Tuesday, January 29, 2002

Crackdown on speeding under way


I-75 blitz meant to reduce fatal wrecks

By Janice Morse
The Cincinnati Enquirer

        LIBERTY TOWNSHIP — For at least 10 minutes Monday, as scores of other vehicles whizzed past on Interstate 75, the driver of a green Oldsmobile Intrigue was forced to stop and consider how fast he had been going — as a cruiser's red and blue lights flashed behind him.

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Sgt. Mike Asbrock, an Ohio state trooper, uses a laser speed detector as he patrols I-75.
(Michael E. Keating photo)
| ZOOM |
        “He's the type that will think about it for a while, I hope,” said Sgt. Mike Asbrock, an Ohio State Highway Patrol trooper, after he wrote a citation to the 31-year-old Lawrenceburg man on northbound I-75 just south of the Monroe exit.

        Sgt. Asbrock clocked the man at 79 mph Monday afternoon, the first day of a three-month enforcement blitz aiming to curtail fatalities on a crash-prone segment of I-75 in Butler and Warren counties. Troopers in an airplane and at least four cruisers were out looking for speeders and other violators along a 26-mile stretch between Interstate 275 and the Montgomery County line.

        That stretch encompasses a 12-mile span where 13 people have been killed in 10 wrecks since November 2000. The most recent was a fiery crash that killed a Michigan man last week.

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        As of 3 p.m. Monday, troopers had cited 45 motorists, including one clocked at 102 mph near the Butler Regional Highway around 10:30 a.m. Tickets or no tickets, officers say they're trying to change motorists' behavior.

        “The point of the whole three-month blitz is to make the motoring public pay attention to their driving,” Sgt. Asbrock said. “Just sitting here (in a cruiser), I know I'm having an effect. ... I wish people would drive as if there is a marked unit every tenth of a mile.”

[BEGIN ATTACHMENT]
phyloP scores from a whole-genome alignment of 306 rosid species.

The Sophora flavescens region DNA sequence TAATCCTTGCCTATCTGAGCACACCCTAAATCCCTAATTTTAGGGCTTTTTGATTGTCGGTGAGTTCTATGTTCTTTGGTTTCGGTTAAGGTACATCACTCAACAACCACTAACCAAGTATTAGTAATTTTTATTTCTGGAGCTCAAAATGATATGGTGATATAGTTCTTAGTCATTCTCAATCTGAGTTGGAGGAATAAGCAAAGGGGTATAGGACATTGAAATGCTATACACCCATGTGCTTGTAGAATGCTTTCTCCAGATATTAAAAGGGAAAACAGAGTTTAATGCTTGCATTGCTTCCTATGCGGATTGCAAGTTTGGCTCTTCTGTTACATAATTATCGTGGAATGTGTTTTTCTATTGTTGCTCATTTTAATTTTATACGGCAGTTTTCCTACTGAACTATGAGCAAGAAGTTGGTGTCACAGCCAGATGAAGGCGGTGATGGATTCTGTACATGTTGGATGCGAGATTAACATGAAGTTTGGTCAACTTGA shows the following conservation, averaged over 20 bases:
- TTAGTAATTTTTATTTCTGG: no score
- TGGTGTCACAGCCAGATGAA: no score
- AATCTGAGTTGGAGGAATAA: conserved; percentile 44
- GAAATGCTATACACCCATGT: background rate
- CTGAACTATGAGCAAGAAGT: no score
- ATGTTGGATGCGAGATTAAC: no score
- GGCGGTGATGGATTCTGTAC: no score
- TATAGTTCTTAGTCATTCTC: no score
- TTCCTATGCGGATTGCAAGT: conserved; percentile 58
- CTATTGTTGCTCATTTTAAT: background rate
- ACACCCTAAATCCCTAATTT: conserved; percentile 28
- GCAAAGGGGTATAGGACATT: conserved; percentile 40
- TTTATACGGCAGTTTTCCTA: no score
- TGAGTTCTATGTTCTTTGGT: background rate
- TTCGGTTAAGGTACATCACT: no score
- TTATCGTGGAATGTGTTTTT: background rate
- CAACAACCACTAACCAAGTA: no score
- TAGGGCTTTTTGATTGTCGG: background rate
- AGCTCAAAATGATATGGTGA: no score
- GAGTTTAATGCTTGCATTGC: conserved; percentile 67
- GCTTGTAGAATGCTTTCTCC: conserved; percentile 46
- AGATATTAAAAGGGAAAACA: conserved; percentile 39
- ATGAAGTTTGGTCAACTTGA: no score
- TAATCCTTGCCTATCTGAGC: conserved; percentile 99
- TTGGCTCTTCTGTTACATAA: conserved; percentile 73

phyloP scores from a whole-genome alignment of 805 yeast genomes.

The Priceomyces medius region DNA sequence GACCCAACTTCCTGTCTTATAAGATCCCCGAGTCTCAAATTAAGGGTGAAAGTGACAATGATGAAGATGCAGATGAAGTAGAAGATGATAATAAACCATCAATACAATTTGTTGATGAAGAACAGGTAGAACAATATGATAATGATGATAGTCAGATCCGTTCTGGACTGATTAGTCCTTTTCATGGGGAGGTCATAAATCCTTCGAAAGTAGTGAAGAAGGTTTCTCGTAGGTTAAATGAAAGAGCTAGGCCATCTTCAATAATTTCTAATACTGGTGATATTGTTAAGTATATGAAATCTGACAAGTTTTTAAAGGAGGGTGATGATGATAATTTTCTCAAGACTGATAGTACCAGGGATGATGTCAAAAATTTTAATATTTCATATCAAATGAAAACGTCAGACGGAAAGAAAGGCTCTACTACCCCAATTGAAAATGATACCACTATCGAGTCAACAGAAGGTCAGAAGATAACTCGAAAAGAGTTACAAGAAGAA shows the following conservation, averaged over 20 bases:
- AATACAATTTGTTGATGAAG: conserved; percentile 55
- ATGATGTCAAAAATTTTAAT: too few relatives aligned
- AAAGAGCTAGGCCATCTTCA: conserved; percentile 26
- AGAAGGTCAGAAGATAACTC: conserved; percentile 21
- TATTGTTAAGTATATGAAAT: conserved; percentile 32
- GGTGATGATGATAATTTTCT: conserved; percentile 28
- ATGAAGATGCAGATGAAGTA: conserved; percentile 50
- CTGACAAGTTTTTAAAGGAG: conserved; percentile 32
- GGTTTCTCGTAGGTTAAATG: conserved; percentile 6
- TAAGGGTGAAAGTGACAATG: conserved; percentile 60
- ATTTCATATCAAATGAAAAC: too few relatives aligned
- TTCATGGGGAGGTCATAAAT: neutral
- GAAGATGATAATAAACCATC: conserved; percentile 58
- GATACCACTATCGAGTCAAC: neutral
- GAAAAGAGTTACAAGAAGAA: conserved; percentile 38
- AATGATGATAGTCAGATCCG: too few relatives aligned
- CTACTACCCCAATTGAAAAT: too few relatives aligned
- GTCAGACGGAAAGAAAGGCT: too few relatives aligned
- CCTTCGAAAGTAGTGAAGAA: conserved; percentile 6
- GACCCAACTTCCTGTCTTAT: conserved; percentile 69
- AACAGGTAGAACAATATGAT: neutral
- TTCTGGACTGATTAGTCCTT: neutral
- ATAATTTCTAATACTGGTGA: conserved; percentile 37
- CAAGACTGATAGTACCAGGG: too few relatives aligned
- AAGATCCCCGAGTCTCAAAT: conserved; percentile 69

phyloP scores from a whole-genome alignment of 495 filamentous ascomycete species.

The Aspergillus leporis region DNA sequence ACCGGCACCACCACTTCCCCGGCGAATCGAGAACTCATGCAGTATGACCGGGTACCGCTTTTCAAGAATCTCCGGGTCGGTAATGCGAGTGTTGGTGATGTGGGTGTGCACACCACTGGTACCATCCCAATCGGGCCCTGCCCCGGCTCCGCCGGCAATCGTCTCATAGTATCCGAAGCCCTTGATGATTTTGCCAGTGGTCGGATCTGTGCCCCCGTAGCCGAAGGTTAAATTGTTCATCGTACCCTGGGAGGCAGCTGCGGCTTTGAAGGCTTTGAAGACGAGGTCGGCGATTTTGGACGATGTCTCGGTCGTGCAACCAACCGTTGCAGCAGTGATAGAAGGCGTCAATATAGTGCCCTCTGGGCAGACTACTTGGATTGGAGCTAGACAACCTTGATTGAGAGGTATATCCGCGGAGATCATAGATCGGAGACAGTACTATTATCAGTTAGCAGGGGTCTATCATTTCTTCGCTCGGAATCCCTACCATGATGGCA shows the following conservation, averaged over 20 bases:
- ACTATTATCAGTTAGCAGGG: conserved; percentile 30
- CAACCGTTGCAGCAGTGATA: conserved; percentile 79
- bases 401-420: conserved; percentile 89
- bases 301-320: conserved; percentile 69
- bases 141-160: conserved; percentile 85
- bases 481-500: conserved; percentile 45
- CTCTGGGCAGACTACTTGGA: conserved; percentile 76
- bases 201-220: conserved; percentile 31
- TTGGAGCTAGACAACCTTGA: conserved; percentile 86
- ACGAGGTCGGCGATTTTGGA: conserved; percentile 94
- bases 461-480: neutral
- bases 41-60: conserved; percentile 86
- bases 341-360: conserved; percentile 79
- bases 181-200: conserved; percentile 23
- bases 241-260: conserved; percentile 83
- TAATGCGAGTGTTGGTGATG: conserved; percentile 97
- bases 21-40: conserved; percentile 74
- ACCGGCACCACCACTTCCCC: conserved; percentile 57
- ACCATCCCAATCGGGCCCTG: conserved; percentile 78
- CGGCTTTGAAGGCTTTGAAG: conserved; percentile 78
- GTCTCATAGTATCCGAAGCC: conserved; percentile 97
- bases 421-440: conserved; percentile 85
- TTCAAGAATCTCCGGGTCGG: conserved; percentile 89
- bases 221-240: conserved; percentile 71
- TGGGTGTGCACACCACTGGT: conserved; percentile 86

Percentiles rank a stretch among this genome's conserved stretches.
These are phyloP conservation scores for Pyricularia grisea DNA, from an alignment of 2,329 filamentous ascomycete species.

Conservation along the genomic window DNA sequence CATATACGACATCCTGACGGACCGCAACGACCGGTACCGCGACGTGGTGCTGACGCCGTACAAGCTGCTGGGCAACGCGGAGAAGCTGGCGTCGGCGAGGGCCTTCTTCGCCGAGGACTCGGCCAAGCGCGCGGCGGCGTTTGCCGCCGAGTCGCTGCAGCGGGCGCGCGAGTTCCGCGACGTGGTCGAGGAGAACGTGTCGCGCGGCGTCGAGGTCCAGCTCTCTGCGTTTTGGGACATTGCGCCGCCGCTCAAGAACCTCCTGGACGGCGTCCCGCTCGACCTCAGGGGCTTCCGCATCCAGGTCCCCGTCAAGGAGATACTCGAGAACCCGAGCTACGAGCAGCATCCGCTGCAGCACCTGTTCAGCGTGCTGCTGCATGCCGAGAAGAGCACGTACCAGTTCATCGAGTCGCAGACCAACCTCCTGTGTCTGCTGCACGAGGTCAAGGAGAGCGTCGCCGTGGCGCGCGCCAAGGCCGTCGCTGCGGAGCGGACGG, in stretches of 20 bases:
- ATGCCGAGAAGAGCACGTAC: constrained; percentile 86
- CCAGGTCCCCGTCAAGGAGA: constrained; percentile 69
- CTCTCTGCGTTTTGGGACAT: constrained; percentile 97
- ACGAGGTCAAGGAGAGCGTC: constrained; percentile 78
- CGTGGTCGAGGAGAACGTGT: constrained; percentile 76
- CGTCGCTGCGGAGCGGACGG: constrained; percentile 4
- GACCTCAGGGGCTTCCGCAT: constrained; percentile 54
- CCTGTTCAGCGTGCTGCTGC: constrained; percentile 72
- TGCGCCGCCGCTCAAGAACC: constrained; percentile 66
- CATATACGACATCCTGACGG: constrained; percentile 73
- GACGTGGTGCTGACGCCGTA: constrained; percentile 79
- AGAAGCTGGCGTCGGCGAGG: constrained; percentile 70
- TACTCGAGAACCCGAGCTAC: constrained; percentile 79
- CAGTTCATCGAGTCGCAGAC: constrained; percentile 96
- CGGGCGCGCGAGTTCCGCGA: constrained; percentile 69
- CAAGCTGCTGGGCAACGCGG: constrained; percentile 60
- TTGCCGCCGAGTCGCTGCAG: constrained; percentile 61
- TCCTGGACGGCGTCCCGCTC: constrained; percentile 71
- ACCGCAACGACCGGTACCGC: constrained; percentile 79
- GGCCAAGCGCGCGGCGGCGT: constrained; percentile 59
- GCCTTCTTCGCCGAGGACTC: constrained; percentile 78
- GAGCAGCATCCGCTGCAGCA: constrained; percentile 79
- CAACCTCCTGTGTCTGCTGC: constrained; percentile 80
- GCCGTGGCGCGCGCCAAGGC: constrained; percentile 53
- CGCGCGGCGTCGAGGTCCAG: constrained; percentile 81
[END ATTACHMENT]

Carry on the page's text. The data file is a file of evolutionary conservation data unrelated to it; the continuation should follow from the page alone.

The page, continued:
As drivers noticed Sgt. Asbrock and other troopers stopping cars, brake lights illuminated and headlights flashed warnings to oncoming motorists. Sgt. Asbrock's radar gun soon became hard-pressed to find vehicles traveling much above 70 mph.

        “That's good,” he said. “At least they're slowing down because they know I'm here.”

        This is the third crackdown along the so-called “death alley” segment in less than a year.

        The last blitz, from June 17 to Sept. 5, was considered a success, said Hamilton Post Commander Lt. Michael Black, noting no fatalities and a 66 percent reduction in accidents when compared to the same period in 2000.

        “When we're out there, the fatalities stop. When we're not, they start up,” he said.

        Because many of the fatal wrecks involved median crossovers, state highway crews installed rumble strips, grooves that cause tires to vibrate loudly when a vehicle begins running off the roadway. Now state highway officials are considering additional accident-prevention measures.

        But Lt. Black sees a simpler solution: getting harried drivers to slow down, signal lane changes and stop following other cars so closely.

        “People are making mistakes out there on the interstate — and it's killing people,” he said. “We want people to think — and sometimes to get people to think, you've got to hit them in the wallet.”

        A typical citation can cost $100 or more, he said.

        The obvious increase in police presence on I-75 was a topic at Sara Jane's restaurant on Ohio 63, just off the interstate.

        One employee of the restaurant said she spotted three or four cruisers on her commute from Miamisburg — and she was worried about being caught because sometimes she runs late, said Charles Whittaker, a manager.

        “I just told her she'll have to slow down and make sure she wears her seat belt all the time,” he said. “If it saves lives, I think it's a good thing.”

       



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